On november 7th 1972 the people of Delaware voted to send Joe Biden, a brash, garrulous county councilman, to the United States Senate—even though he would not turn 30, the Senate’s age minimum, for another two weeks. During the campaign he had sought both to use and downplay his youth. His ads touted “new thinking” and “new solutions”; the compliments he paid his 63-year-old opponent on the success of his fights against Stalin and polio were delivered with a faultless backhand. But he remained vague about precisely what all that novelty meant. In his slogan, “He understands what’s happening today”, the word “understands” was well chosen: it suggested to young voters that he got the counterculture and discontent over Vietnam, while reassuringly signalling to older ones that he did not fully condone them. As he told the Wilmington News Journal, “I’m not as liberal as people think.”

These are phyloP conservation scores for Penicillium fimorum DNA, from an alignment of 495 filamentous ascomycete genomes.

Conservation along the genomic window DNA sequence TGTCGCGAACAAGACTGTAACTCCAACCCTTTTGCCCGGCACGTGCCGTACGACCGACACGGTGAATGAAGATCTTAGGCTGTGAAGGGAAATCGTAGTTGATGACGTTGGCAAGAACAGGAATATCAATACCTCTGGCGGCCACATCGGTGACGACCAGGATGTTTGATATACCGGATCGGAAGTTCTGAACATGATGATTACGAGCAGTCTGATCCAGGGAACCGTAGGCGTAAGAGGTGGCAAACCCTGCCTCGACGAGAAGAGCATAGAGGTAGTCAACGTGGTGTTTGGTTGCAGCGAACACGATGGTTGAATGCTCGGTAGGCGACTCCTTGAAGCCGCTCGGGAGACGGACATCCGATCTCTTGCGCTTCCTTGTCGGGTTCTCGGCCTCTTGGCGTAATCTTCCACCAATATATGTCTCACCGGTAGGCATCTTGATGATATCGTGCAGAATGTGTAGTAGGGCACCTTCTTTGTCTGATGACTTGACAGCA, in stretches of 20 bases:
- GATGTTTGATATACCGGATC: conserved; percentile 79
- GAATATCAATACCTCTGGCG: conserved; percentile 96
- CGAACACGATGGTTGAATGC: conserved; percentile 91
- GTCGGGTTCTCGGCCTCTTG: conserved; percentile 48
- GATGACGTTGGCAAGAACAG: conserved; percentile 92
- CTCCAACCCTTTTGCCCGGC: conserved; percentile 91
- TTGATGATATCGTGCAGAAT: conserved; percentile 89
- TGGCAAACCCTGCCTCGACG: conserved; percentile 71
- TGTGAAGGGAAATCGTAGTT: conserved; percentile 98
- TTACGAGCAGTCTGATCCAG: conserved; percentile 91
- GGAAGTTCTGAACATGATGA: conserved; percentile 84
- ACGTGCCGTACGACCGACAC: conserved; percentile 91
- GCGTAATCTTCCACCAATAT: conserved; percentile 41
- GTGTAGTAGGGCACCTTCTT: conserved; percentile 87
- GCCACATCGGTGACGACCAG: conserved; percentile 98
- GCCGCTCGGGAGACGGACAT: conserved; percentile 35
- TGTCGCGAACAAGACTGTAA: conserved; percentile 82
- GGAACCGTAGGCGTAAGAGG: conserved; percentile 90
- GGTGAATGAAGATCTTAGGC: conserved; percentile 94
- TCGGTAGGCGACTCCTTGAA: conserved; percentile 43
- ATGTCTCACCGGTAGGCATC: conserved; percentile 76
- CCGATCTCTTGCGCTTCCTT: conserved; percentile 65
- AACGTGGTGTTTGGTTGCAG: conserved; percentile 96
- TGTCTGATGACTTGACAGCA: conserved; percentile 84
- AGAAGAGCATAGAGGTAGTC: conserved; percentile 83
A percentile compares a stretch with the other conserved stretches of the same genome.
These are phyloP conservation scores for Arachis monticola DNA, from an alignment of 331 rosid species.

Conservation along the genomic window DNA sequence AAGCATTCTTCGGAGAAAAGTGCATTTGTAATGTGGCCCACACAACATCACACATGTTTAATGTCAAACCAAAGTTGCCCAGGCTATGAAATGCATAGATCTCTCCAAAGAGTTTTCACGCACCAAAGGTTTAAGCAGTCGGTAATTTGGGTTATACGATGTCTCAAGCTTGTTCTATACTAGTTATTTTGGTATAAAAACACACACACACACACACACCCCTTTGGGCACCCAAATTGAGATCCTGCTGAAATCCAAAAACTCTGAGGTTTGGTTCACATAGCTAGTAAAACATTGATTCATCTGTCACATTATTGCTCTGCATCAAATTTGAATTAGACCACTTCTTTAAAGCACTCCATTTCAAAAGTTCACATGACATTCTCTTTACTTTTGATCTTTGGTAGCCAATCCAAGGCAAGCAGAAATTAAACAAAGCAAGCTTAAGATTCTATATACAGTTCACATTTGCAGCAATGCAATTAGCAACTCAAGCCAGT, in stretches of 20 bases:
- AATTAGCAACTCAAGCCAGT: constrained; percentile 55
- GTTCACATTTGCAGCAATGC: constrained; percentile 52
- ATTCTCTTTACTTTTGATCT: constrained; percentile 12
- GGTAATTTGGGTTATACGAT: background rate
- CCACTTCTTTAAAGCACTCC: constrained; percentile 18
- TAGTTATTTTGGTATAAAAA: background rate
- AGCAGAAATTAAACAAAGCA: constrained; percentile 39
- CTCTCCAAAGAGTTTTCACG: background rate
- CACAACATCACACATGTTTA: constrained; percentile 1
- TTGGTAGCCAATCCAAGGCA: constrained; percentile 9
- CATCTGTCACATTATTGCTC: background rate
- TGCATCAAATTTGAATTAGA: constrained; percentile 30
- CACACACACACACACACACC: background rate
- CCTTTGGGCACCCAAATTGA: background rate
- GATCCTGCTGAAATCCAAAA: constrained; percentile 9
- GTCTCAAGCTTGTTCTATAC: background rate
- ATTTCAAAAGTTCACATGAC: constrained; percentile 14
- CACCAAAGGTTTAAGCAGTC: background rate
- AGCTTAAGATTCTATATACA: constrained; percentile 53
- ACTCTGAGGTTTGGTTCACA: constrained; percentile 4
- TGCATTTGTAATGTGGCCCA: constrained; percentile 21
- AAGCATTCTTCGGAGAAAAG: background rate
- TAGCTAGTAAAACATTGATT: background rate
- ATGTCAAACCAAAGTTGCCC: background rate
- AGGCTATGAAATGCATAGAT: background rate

America’s youngest senator then is now its oldest ever presumptive nominee as a presidential candidate, running in a campaign as far removed from his debut in 1972 as 1972 was from Calvin Coolidge’s campaign of 1924. His age, at times, has been painfully apparent on the campaign trail: his loquacity is less bounded, his stories meander without necessarily reaching their conclusion. His primary campaign was, for the most part, poor. Yet as things stand he has a good chance of winning November’s election. If so he may, more through circumstance than design, bring real change to a country long gridlocked and polarised.